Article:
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Wireless Hackers - What CAN they do?

Posted on 2004-09-30
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I was discussing the advantages/disadvatages of the different levels of wirelss security for 802.11 wirless networks. Someone said they leave theirs wide open because they dont feel anyone can do anything if they do pickup the signal outside his house. "What CAN they do?". I know you can port scan and look for vulnerabilites, but are there more serious and direct hacks where you can gain access?

What is possible once you are on the same router and subnet by picking up a stray signal?

mike
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Question by:MikeMiller
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by:ghana
ID: 12193145
If security is based on WEP then hackers can sniff packets. WEP keys are static and not dynamic. Because of that it depends on the traffic on the WLAN how long it takes to find out the keys and to hack the net.

I know people who don't care about WLAN security because they won't see any problems if others using their network infrastructure. It doesn't disturb if others are able to use the WLAN to get internet access. From my point of view this can cause problems too: If hackers use the cracked WLAN access to start DoS attacks against remote servers then this will be done with the IP address(es) of the WLAN owner. If the attacked site goes down and they were able to find out the attacking IP the WLAN owner will be responsible for possible loss of money and so on.
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by:zamoti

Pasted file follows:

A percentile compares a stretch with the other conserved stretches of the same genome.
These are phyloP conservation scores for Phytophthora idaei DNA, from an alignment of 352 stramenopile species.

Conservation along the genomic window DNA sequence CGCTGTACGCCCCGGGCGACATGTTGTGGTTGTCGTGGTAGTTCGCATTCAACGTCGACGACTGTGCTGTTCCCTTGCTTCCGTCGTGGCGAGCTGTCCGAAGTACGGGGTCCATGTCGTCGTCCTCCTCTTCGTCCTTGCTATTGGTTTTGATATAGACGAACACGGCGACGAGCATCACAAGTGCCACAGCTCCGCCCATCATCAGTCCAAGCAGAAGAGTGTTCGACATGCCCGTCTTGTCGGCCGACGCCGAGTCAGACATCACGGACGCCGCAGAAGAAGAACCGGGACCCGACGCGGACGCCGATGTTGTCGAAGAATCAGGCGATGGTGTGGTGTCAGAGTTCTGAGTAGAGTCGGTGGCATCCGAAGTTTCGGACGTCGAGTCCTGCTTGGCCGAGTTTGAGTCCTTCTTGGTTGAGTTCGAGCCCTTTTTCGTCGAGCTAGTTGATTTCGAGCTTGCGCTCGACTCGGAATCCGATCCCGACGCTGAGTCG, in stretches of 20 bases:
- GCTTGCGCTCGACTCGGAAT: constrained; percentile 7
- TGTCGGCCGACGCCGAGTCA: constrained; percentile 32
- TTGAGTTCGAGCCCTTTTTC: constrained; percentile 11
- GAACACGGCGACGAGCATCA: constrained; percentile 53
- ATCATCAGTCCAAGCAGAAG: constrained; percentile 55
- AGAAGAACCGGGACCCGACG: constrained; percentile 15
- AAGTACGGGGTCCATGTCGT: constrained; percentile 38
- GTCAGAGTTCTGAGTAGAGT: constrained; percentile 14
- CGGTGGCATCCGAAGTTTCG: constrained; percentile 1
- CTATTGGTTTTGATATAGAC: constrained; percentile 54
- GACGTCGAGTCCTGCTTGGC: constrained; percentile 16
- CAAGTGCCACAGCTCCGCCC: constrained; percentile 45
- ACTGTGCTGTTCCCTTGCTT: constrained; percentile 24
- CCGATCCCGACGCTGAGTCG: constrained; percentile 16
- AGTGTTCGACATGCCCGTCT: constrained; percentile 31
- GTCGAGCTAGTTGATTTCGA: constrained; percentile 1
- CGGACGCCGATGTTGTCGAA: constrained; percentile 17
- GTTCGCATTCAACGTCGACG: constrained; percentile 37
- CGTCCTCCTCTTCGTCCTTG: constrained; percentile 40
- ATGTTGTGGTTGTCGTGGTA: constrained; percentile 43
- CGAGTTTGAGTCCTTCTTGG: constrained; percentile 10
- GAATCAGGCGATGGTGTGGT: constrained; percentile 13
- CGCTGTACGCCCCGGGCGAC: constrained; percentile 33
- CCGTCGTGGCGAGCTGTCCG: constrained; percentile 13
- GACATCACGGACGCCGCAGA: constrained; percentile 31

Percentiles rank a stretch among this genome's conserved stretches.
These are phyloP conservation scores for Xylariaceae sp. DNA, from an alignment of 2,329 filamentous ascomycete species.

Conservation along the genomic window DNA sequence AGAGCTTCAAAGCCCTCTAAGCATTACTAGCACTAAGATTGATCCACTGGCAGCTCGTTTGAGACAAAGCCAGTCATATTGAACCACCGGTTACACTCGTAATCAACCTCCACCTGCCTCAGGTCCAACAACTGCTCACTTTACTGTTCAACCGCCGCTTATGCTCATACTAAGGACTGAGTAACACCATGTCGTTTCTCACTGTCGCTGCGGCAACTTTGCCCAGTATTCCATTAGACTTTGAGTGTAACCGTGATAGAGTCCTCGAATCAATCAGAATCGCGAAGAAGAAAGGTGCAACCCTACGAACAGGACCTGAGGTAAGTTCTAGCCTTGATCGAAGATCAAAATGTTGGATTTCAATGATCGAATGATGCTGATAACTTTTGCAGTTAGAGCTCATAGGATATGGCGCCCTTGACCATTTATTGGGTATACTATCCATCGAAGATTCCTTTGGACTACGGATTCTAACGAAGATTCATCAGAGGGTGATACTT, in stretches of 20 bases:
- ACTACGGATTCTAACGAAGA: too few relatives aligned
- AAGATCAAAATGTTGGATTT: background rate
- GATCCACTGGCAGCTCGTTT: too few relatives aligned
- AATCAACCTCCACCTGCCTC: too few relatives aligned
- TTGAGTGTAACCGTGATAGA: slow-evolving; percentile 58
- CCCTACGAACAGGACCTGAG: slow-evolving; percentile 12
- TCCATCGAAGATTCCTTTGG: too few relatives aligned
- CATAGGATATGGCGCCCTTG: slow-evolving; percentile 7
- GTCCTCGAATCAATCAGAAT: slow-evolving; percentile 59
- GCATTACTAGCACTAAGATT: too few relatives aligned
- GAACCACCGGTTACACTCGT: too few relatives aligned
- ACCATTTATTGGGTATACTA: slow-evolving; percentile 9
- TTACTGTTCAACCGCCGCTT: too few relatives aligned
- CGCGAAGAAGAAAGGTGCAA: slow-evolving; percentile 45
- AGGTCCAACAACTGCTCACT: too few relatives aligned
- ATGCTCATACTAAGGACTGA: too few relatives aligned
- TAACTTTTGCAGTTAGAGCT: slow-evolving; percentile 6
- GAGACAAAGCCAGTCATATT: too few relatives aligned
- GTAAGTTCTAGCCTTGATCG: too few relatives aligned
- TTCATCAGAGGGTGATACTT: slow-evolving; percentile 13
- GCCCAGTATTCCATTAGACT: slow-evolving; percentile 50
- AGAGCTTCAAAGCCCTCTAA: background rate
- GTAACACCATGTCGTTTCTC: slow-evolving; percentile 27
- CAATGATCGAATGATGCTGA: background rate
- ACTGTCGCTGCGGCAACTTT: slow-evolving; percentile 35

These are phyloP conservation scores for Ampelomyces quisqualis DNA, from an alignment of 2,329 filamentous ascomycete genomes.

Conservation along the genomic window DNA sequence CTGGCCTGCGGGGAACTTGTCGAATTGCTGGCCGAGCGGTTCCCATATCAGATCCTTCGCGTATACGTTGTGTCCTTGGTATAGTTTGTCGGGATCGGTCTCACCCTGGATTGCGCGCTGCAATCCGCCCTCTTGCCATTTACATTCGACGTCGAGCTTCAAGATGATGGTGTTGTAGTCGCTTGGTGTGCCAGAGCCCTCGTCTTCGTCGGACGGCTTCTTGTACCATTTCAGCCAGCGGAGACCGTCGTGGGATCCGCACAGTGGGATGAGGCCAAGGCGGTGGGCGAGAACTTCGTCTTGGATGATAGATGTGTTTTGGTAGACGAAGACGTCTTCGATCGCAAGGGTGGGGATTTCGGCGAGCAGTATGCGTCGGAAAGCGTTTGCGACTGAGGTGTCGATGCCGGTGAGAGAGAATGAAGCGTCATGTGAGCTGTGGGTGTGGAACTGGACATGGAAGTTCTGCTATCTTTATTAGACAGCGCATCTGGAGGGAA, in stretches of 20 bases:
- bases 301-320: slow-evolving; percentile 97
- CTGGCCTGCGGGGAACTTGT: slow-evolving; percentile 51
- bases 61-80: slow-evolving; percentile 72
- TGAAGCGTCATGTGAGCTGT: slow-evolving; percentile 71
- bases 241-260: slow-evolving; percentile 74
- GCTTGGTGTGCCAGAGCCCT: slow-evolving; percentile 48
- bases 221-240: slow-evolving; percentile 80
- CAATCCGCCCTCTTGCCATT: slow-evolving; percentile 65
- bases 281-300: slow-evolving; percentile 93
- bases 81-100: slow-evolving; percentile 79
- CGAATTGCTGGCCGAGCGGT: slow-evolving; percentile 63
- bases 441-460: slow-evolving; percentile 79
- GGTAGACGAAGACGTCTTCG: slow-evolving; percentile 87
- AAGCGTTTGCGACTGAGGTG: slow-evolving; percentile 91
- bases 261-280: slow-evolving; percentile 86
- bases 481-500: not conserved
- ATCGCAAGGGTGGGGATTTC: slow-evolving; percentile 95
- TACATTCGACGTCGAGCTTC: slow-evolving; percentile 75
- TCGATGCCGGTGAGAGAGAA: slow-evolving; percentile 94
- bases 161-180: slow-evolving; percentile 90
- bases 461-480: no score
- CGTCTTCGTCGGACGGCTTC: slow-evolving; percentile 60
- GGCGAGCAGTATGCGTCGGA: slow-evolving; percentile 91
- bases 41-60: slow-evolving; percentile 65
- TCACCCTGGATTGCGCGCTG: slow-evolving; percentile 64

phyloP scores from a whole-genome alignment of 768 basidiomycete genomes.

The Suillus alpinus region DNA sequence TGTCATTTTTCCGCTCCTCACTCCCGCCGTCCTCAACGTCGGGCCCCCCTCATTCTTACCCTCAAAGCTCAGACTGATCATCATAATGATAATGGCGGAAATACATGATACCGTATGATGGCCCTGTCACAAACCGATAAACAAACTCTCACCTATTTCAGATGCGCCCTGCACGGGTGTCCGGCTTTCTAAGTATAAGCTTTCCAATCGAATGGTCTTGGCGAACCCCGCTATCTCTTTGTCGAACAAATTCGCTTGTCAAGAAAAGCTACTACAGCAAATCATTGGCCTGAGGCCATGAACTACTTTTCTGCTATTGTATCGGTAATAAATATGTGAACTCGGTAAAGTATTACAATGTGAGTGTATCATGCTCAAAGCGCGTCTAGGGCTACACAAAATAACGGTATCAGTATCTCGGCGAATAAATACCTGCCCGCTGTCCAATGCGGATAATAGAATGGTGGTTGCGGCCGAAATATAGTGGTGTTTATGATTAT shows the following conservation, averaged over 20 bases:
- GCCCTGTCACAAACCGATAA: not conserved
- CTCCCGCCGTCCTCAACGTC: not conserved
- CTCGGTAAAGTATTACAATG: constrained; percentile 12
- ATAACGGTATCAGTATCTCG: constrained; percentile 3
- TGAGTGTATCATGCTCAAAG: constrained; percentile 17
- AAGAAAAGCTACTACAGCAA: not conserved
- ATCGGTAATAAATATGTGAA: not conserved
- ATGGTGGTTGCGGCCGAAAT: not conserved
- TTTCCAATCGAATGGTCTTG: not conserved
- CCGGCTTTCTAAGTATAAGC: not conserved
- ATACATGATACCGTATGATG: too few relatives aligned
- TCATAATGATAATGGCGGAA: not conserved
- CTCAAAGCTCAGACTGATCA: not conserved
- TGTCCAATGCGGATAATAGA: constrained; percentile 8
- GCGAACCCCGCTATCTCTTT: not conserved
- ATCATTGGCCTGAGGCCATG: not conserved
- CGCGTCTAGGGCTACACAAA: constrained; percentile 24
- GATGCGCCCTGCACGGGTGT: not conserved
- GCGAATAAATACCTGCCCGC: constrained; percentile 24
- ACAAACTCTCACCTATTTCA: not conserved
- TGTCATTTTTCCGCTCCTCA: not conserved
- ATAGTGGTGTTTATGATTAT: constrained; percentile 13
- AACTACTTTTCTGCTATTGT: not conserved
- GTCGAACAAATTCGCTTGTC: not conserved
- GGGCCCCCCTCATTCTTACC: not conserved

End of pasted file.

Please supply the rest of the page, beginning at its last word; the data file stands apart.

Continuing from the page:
ID: 12195424
As Ghana said, most people don't really care because they believe that there is nothing terribly important on the network.  One of the most useful things for someone to exploit is the antonymity of somebody else's Internet connection.  As said, they could launch bot attacks using your IP (the attack would be likely traced back to you because if they're using your connection, they're not terribly interested in using a bunch of proxies to cover their tracks.)  They might not be the script-kiddy type, but a real criminal might use the connection to send messages to cohorts.  Not to get too far flung with this, but if a terrorist wanted a means of hard-to-trace communication, they could easily get a laptop with a parabolic antenna, go driving and find a nice suburban neighborhood with lots of insecure WAPs.  I know, getting a little Tom Clancy here...

All of the above stuff would assume that the attacker is in proximity of your WLAN.  If somebody is standing on the sidewalk in front of your home with a laptop, you might be able to figure out what he/she is up to.  However, since most people don't change the default password on their router/AP, they can easily access the configuration and open ports to your network.  Then they could go home and take their time figuring out a way to get into your computer, install some sort of BS server (kazaa, gaming, DDoS bot, etc.)

Basically with enough time and resources, they could basically do whatever they want.  Sniff packets, send you to fake web sites steal passwords, steal credit card numbers, make you cry.  You get the picture.